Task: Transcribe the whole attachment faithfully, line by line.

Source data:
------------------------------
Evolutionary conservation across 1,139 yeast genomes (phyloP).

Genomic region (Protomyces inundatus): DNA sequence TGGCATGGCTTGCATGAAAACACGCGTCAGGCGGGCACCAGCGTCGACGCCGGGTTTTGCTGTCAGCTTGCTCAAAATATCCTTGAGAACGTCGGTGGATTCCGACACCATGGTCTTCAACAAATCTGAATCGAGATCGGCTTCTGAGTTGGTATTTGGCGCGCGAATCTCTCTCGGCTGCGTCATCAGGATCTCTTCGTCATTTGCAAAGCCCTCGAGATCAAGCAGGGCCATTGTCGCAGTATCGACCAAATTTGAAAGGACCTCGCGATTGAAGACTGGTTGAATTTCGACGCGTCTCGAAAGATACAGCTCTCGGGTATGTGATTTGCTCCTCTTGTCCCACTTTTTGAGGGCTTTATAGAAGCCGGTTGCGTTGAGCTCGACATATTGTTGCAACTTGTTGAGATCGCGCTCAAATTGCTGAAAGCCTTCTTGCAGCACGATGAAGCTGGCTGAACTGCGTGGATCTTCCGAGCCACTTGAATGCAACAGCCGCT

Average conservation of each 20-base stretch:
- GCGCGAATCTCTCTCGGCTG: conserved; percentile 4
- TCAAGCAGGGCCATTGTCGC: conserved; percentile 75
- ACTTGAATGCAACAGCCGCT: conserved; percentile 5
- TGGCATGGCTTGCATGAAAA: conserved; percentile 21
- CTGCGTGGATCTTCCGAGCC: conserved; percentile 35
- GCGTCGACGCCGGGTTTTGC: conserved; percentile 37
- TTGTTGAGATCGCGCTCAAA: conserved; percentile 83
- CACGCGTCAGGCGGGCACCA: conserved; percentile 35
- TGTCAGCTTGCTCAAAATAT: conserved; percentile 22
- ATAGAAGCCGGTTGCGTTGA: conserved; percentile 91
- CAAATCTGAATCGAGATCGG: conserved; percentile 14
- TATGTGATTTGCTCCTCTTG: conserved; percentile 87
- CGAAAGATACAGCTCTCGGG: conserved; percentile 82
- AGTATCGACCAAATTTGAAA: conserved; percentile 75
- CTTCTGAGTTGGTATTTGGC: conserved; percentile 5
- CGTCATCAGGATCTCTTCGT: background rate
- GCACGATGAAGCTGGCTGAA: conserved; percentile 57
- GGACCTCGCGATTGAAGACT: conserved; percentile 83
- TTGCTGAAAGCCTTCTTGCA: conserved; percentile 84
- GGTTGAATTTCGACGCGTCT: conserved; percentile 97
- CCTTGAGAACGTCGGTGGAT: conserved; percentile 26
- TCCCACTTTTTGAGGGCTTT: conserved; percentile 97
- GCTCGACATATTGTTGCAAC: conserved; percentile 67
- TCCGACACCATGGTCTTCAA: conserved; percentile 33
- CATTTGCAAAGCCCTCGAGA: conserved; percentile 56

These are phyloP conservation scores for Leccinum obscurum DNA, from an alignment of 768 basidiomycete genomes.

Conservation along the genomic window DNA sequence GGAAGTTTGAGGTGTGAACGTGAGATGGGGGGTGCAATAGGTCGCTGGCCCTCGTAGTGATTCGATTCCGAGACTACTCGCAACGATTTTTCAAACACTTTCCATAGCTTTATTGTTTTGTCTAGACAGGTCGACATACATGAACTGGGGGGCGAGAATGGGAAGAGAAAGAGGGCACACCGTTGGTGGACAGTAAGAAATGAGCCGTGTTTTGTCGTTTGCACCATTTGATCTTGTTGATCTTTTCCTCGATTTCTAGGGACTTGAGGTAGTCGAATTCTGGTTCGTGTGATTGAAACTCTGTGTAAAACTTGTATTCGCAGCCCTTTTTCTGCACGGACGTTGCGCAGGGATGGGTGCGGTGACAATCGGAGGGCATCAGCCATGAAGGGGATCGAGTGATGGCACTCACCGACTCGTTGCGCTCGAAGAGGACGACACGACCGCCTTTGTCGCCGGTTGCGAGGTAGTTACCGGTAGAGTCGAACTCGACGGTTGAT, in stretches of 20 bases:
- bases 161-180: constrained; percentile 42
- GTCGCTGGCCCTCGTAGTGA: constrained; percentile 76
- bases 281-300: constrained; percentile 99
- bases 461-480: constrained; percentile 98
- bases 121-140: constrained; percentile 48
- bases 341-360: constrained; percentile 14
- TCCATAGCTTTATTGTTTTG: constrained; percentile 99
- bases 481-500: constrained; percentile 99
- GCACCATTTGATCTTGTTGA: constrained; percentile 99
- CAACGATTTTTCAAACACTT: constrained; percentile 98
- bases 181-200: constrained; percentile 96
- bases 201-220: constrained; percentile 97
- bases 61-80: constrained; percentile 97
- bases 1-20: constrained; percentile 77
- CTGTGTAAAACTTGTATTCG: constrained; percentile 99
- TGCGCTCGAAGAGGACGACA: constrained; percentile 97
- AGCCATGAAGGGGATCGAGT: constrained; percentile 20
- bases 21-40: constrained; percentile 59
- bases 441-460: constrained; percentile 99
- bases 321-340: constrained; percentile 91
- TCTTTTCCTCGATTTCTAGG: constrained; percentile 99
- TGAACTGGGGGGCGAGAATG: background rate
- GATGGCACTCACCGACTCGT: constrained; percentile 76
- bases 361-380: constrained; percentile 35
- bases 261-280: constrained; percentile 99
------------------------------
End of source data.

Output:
Evolutionary conservation across 1,139 yeast genomes (phyloP).

Genomic region (Protomyces inundatus): DNA sequence TGGCATGGCTTGCATGAAAACACGCGTCAGGCGGGCACCAGCGTCGACGCCGGGTTTTGCTGTCAGCTTGCTCAAAATATCCTTGAGAACGTCGGTGGATTCCGACACCATGGTCTTCAACAAATCTGAATCGAGATCGGCTTCTGAGTTGGTATTTGGCGCGCGAATCTCTCTCGGCTGCGTCATCAGGATCTCTTCGTCATTTGCAAAGCCCTCGAGATCAAGCAGGGCCATTGTCGCAGTATCGACCAAATTTGAAAGGACCTCGCGATTGAAGACTGGTTGAATTTCGACGCGTCTCGAAAGATACAGCTCTCGGGTATGTGATTTGCTCCTCTTGTCCCACTTTTTGAGGGCTTTATAGAAGCCGGTTGCGTTGAGCTCGACATATTGTTGCAACTTGTTGAGATCGCGCTCAAATTGCTGAAAGCCTTCTTGCAGCACGATGAAGCTGGCTGAACTGCGTGGATCTTCCGAGCCACTTGAATGCAACAGCCGCT

Average conservation of each 20-base stretch:
- GCGCGAATCTCTCTCGGCTG: conserved; percentile 4
- TCAAGCAGGGCCATTGTCGC: conserved; percentile 75
- ACTTGAATGCAACAGCCGCT: conserved; percentile 5
- TGGCATGGCTTGCATGAAAA: conserved; percentile 21
- CTGCGTGGATCTTCCGAGCC: conserved; percentile 35
- GCGTCGACGCCGGGTTTTGC: conserved; percentile 37
- TTGTTGAGATCGCGCTCAAA: conserved; percentile 83
- CACGCGTCAGGCGGGCACCA: conserved; percentile 35
- TGTCAGCTTGCTCAAAATAT: conserved; percentile 22
- ATAGAAGCCGGTTGCGTTGA: conserved; percentile 91
- CAAATCTGAATCGAGATCGG: conserved; percentile 14
- TATGTGATTTGCTCCTCTTG: conserved; percentile 87
- CGAAAGATACAGCTCTCGGG: conserved; percentile 82
- AGTATCGACCAAATTTGAAA: conserved; percentile 75
- CTTCTGAGTTGGTATTTGGC: conserved; percentile 5
- CGTCATCAGGATCTCTTCGT: background rate
- GCACGATGAAGCTGGCTGAA: conserved; percentile 57
- GGACCTCGCGATTGAAGACT: conserved; percentile 83
- TTGCTGAAAGCCTTCTTGCA: conserved; percentile 84
- GGTTGAATTTCGACGCGTCT: conserved; percentile 97
- CCTTGAGAACGTCGGTGGAT: conserved; percentile 26
- TCCCACTTTTTGAGGGCTTT: conserved; percentile 97
- GCTCGACATATTGTTGCAAC: conserved; percentile 67
- TCCGACACCATGGTCTTCAA: conserved; percentile 33
- CATTTGCAAAGCCCTCGAGA: conserved; percentile 56

These are phyloP conservation scores for Leccinum obscurum DNA, from an alignment of 768 basidiomycete genomes.

Conservation along the genomic window DNA sequence GGAAGTTTGAGGTGTGAACGTGAGATGGGGGGTGCAATAGGTCGCTGGCCCTCGTAGTGATTCGATTCCGAGACTACTCGCAACGATTTTTCAAACACTTTCCATAGCTTTATTGTTTTGTCTAGACAGGTCGACATACATGAACTGGGGGGCGAGAATGGGAAGAGAAAGAGGGCACACCGTTGGTGGACAGTAAGAAATGAGCCGTGTTTTGTCGTTTGCACCATTTGATCTTGTTGATCTTTTCCTCGATTTCTAGGGACTTGAGGTAGTCGAATTCTGGTTCGTGTGATTGAAACTCTGTGTAAAACTTGTATTCGCAGCCCTTTTTCTGCACGGACGTTGCGCAGGGATGGGTGCGGTGACAATCGGAGGGCATCAGCCATGAAGGGGATCGAGTGATGGCACTCACCGACTCGTTGCGCTCGAAGAGGACGACACGACCGCCTTTGTCGCCGGTTGCGAGGTAGTTACCGGTAGAGTCGAACTCGACGGTTGAT, in stretches of 20 bases:
- bases 161-180: constrained; percentile 42
- GTCGCTGGCCCTCGTAGTGA: constrained; percentile 76
- bases 281-300: constrained; percentile 99
- bases 461-480: constrained; percentile 98
- bases 121-140: constrained; percentile 48
- bases 341-360: constrained; percentile 14
- TCCATAGCTTTATTGTTTTG: constrained; percentile 99
- bases 481-500: constrained; percentile 99
- GCACCATTTGATCTTGTTGA: constrained; percentile 99
- CAACGATTTTTCAAACACTT: constrained; percentile 98
- bases 181-200: constrained; percentile 96
- bases 201-220: constrained; percentile 97
- bases 61-80: constrained; percentile 97
- bases 1-20: constrained; percentile 77
- CTGTGTAAAACTTGTATTCG: constrained; percentile 99
- TGCGCTCGAAGAGGACGACA: constrained; percentile 97
- AGCCATGAAGGGGATCGAGT: constrained; percentile 20
- bases 21-40: constrained; percentile 59
- bases 441-460: constrained; percentile 99
- bases 321-340: constrained; percentile 91
- TCTTTTCCTCGATTTCTAGG: constrained; percentile 99
- TGAACTGGGGGGCGAGAATG: background rate
- GATGGCACTCACCGACTCGT: constrained; percentile 76
- bases 361-380: constrained; percentile 35
- bases 261-280: constrained; percentile 99